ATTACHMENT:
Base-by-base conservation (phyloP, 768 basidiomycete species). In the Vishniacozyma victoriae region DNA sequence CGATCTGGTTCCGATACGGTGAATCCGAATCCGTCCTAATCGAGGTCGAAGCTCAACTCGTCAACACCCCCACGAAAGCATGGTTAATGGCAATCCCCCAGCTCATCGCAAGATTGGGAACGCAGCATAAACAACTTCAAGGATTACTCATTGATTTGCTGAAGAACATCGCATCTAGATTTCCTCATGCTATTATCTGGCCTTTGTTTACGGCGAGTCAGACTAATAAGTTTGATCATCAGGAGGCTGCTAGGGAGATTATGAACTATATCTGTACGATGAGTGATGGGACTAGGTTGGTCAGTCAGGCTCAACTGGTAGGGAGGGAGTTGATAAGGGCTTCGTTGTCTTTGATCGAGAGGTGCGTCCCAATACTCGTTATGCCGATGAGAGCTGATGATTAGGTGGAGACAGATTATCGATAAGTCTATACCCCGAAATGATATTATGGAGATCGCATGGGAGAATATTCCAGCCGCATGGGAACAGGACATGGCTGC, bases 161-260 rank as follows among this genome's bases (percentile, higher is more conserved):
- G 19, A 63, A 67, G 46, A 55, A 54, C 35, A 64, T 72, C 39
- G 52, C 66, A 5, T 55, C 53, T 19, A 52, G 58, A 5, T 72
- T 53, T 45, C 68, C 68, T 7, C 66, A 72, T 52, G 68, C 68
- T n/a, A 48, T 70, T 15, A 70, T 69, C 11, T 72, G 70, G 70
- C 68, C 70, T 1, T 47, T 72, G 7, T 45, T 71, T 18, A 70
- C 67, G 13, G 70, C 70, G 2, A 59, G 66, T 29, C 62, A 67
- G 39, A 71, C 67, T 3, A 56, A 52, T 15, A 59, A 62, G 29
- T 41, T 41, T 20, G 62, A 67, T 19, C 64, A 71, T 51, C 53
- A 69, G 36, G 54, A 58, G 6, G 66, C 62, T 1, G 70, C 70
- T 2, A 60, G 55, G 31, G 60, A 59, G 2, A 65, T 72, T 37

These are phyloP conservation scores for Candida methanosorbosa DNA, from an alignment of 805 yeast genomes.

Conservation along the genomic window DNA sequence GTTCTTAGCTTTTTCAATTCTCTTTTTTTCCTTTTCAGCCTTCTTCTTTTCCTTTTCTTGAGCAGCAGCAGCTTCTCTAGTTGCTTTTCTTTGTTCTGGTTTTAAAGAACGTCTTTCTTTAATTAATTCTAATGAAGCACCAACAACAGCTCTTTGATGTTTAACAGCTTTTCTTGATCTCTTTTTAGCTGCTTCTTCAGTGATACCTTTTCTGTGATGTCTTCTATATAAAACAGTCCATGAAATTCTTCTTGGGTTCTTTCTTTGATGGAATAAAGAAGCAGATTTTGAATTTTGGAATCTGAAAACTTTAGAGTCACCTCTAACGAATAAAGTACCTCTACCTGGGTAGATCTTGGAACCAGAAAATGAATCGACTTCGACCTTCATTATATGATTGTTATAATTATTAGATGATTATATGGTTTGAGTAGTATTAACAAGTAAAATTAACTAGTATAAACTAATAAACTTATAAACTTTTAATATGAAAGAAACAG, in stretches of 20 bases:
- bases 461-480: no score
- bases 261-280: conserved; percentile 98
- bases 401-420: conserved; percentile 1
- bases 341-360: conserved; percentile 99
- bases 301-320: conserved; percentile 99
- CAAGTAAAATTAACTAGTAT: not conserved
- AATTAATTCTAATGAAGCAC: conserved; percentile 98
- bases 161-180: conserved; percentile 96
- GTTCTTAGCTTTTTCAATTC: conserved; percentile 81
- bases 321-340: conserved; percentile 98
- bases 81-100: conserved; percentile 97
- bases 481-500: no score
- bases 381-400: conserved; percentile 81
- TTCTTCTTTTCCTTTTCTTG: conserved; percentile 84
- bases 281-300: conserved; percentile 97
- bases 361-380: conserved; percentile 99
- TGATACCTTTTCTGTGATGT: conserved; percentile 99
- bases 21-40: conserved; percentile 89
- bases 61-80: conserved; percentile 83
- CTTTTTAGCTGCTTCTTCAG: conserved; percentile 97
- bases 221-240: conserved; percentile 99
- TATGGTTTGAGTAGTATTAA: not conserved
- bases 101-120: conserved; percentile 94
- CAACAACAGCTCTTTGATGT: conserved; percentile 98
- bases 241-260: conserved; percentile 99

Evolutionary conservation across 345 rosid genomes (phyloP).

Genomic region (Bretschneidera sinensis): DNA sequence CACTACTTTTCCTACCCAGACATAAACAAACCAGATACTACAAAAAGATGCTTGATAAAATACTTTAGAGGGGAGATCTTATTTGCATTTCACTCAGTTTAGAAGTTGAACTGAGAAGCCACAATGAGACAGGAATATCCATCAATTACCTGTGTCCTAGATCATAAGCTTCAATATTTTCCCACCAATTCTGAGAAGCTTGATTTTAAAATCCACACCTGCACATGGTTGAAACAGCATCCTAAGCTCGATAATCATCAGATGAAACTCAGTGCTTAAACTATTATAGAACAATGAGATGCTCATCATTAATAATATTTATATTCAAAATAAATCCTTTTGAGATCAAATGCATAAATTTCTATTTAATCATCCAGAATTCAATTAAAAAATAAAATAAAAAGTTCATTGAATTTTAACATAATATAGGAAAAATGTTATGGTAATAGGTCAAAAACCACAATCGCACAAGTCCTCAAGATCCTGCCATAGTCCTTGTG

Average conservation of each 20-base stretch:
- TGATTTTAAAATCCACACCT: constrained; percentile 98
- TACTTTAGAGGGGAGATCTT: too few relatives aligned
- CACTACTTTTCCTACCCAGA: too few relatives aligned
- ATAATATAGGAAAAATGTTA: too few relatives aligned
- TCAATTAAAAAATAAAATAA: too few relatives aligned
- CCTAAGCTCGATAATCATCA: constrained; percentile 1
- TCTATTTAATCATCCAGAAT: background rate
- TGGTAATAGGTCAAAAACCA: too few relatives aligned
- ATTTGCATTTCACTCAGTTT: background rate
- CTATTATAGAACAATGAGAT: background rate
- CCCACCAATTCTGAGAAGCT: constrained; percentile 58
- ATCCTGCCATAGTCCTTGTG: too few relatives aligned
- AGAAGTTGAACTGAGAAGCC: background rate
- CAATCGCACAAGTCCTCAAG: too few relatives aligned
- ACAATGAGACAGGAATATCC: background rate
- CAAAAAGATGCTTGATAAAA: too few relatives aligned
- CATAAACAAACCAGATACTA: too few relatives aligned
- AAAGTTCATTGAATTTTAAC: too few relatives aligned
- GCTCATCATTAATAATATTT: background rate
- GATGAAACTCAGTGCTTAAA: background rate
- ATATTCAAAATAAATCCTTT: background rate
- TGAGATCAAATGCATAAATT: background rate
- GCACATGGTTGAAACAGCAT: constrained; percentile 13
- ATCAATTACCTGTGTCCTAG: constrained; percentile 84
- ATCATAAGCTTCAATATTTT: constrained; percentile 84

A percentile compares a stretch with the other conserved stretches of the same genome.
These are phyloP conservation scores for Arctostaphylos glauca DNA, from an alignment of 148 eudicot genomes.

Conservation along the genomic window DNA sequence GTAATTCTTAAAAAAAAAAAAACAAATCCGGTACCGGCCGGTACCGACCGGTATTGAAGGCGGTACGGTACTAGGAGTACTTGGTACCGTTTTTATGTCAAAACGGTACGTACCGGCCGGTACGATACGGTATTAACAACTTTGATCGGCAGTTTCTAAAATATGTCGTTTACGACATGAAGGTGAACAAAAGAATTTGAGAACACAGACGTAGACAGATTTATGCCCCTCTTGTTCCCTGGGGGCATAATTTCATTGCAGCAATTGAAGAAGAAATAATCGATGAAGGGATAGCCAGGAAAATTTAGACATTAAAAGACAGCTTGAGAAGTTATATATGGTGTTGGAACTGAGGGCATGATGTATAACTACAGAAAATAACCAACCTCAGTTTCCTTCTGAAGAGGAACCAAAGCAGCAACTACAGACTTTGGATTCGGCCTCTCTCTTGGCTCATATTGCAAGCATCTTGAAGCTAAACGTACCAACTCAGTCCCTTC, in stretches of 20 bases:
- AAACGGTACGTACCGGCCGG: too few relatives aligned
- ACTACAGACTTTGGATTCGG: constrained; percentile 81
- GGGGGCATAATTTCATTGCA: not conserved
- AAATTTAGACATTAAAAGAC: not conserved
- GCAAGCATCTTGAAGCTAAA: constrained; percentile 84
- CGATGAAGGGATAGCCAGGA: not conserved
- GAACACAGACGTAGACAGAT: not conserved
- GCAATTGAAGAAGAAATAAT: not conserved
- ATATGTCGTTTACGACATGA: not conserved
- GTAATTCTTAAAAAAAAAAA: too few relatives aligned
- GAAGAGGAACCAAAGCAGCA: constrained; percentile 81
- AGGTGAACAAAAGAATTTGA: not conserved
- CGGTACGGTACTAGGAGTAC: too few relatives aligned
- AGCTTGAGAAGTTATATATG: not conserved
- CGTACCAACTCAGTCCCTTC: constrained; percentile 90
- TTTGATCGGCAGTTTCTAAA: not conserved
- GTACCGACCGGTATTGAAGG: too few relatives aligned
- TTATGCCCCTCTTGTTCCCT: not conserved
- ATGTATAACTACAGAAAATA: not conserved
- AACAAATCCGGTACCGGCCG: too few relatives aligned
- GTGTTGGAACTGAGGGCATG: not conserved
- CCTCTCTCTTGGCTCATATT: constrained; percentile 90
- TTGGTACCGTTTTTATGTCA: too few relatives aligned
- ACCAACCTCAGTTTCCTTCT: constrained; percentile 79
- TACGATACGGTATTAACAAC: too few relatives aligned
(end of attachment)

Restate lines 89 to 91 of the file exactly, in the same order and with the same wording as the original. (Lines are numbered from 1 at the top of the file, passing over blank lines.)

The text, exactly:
- AACAAATCCGGTACCGGCCG: too few relatives aligned
- GTGTTGGAACTGAGGGCATG: not conserved
- CCTCTCTCTTGGCTCATATT: constrained; percentile 90